Jack Elam is without doubt Miami\’s best known son. For over five decades he stalked our movie and TV screens as a Western stalwart and unforgettable bad guy. Jack appeared in over 200 movies and TV shows, with his last appearance being in the popular TV Western saga Lonesome Dove: The Series.

William Scott “Jack” Elam was born at 701 Cedar Av in Miami on November 13, 1920, one of two children to parents Millard Elam and Alice Amelia Kirby. His father, originally from Wyoming, worked as a millman for the Miami Copper Co. At only 3 years old, Jack lost his mother to a likely stroke. He spent the years that followed with various family members until at the age of 9 he returned to the care of his father. Tragedy struck again at the age of 12 when an incident with a pencil at a Boy Scout meeting caused him to lose the sight in his left eye and gain what would become his crooked trademark stare. Jack attended Miami High School for a period before the family relocated to Phoenix.

It is widely believed that Jack drifted into acting only by chance later in life, but we have unconvered what is quite literally a dramatic revelation.

A Murder has been Arranged is a classic thriller and ghost story. Jack played the part of the evil villain, Maurice Mullins, obviously starting out how he meant to go on.

In the early 1940s, Jack followed his father to Hollywood where he was fortunate enough to land a succession of high-profile jobs. He was the manager of the famed Bel Air Hotel for a while, then became an accountant for Samuel Goldwyn before taking on the role of business manager at Hopalong Cassidy Productions.

However, the concentration involved in Jack\’s accounting activities began to take its toll on his surviving eye, and he was advised to seek another line of work. In 1944, Jack found his way in front of the camera in his first acting role as The Killer in the movie-short Trailin’ West.

In 1952, Jack played the role of Charlie, the town drunk, in Fred Zinnemann’s legendary Western High Noon.

Jack went on to deliver a string of memorable performances in Westerns during the 1950’s, stamping his mark on such movies as Gunfight at the O.K. Corral, The Man from Laramie, and The Far Country.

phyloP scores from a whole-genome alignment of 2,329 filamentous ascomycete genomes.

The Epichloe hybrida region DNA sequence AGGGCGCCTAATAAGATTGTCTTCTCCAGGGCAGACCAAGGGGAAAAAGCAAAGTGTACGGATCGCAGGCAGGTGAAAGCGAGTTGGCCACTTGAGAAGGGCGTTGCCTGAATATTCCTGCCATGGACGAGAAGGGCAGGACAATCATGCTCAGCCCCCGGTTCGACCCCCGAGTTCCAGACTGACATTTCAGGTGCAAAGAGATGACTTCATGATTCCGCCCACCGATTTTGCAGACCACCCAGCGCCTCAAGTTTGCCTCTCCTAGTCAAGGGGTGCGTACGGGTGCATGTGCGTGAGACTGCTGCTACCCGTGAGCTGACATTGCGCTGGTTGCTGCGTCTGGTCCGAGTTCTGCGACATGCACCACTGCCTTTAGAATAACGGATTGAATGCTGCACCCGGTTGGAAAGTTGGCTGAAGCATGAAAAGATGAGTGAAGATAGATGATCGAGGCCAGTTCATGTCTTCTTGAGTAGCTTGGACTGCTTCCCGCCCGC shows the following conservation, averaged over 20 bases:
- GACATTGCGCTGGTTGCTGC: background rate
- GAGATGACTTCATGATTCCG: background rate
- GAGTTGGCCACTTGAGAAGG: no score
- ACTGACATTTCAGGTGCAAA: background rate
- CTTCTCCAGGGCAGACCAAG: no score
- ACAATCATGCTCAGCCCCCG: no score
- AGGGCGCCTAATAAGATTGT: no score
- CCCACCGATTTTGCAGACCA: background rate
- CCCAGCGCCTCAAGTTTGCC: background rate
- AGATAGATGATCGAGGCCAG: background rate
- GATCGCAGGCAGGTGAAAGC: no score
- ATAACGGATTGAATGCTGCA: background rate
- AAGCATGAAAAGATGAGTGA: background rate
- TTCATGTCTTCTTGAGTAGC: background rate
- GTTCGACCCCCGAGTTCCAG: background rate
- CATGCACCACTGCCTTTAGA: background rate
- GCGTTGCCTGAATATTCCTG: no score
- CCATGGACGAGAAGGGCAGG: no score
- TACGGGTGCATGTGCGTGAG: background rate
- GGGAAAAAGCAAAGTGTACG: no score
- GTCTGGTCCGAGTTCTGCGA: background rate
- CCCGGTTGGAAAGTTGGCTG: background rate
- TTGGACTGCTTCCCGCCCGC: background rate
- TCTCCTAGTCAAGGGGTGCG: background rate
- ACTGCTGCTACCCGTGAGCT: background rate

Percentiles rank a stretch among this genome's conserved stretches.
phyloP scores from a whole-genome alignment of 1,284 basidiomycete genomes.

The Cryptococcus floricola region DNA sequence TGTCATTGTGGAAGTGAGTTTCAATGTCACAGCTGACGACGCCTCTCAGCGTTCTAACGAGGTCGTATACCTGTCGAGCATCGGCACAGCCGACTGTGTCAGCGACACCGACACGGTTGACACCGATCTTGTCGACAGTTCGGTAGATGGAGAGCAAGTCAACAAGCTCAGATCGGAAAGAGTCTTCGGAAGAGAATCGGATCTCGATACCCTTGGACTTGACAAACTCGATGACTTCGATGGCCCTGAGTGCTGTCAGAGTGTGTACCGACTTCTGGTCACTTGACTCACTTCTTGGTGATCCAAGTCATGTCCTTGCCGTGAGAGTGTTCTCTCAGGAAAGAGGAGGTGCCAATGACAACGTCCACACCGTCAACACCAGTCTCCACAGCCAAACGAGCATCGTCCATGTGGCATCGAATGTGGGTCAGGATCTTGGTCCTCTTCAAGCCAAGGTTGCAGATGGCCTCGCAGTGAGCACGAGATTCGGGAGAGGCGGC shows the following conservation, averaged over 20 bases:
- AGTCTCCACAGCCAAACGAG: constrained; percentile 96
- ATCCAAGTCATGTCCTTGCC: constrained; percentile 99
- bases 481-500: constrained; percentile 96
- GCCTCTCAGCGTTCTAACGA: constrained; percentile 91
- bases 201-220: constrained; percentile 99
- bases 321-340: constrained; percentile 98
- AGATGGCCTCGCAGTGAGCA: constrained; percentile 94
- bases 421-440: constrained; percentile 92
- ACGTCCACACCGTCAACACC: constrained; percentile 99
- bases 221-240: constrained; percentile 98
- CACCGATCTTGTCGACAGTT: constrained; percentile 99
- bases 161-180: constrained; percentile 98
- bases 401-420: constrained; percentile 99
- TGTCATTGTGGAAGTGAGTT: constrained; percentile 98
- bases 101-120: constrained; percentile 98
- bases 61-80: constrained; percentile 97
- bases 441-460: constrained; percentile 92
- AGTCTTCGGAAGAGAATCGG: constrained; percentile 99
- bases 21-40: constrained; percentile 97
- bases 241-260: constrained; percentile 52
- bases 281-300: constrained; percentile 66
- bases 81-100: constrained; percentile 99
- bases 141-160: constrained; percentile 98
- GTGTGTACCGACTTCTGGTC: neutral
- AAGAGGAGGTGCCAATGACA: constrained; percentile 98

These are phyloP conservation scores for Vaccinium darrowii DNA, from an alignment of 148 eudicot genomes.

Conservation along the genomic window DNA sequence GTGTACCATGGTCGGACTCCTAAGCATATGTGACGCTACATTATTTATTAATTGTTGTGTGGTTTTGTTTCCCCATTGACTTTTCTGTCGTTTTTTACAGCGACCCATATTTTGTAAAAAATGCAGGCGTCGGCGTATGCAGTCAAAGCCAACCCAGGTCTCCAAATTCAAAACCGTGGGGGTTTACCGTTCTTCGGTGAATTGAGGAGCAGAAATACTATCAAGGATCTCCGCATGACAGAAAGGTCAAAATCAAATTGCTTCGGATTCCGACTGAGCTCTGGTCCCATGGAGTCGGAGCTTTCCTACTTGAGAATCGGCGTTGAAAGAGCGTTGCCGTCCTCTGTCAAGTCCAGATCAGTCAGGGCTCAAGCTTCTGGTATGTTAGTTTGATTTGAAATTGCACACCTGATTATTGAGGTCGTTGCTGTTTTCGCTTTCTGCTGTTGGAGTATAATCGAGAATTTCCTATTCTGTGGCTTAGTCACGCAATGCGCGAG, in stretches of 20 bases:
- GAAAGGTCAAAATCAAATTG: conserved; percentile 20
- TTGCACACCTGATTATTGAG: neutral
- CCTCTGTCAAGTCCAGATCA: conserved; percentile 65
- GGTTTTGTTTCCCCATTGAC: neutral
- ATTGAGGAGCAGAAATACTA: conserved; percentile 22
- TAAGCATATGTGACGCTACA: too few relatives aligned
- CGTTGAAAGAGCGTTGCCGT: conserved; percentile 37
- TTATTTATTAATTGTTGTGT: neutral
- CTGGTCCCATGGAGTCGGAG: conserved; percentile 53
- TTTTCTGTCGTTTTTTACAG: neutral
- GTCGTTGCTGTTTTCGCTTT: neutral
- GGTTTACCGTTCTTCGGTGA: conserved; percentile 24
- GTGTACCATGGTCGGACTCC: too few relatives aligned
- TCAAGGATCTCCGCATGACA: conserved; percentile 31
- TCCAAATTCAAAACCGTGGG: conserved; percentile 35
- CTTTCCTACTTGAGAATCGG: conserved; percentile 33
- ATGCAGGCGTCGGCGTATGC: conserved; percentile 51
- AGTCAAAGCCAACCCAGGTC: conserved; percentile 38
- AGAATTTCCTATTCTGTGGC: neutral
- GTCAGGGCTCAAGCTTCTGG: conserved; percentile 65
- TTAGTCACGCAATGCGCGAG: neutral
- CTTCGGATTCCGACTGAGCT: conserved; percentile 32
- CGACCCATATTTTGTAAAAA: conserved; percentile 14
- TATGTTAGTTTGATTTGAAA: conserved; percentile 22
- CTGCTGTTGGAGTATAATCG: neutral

However, it was in the Western TV shows of the 1960s that Jack would make his greatest impression, appearing in series like Gunsmoke, The Rifleman, Bonanza and Cheyenne. At the time, it seemed that barely a week passed without Jack’s characterful face cropping up in one show or another. Jack Elam became a household face, if not a household name.

In 1968, Jack traveled to the deserts of southern Spain to work with director Sergio Leone on the Spaghetti Western Once Upon a Time in the West, joining a cast that included Charles Bronson, Henry Fonda and Claudia Cardinale. Jack was central to what is regarded by many as the most iconic opening scene in Western movie history.

The following year, Jack took a role in the spoof Western Support Your Local Sheriff, with James Garner, a decision that would showcase his comedic talent and mark a change of direction in his career.

In 1970, he teamed up with John Wayne in Howard Hawks movie Rio Lobo. The year after, he returned to Spain to shoot the offbeat Western Hannie Caulder, with Raquel Welch, Robert Culp and Ernest Borgnine.

Although by then the golden age of the Western was over, Jack continued to work throughout the coming years, mostly in TV series and specials, such as Easy Street (1986), Bonanza: The Return (1993), and his final role as Curtis in Lonesome Dove: The Series (1994).

In an interview, Jack gave his own take on his somewhat unique standing as a character actor. “Who’s Jack Elam? Get me Jack Elam. Get me a Jack Elam type. Get me a young Jack Elam. Who’s Jack Elam?”

Jack was married twice. In 1937, he married Jean Hodgert, and that union lasted until her death in 1961. Shortly after, he married Margaret Jennison and the couple remained together for the rest of his life. Jack had three children, one from his first marriage and two from his second.

Jack’s main source of recreation was playing poker, though he also had a penchant for collecting small elephant figures.

On October 20, 2003, Jack Elam passed away at the age of 82 at his home in Ashland, Oregon. He is on record as saying that his chosen epitaph would be, “I drank scotch and played poker.”

A year later, Jack was inducted into the Hall of Great Western Performers of the National Cowboy and Western Heritage Museum. Jack Elam’s life had been a long and interesting journey from that modest mineworker’s home on Cedar Av in Miami.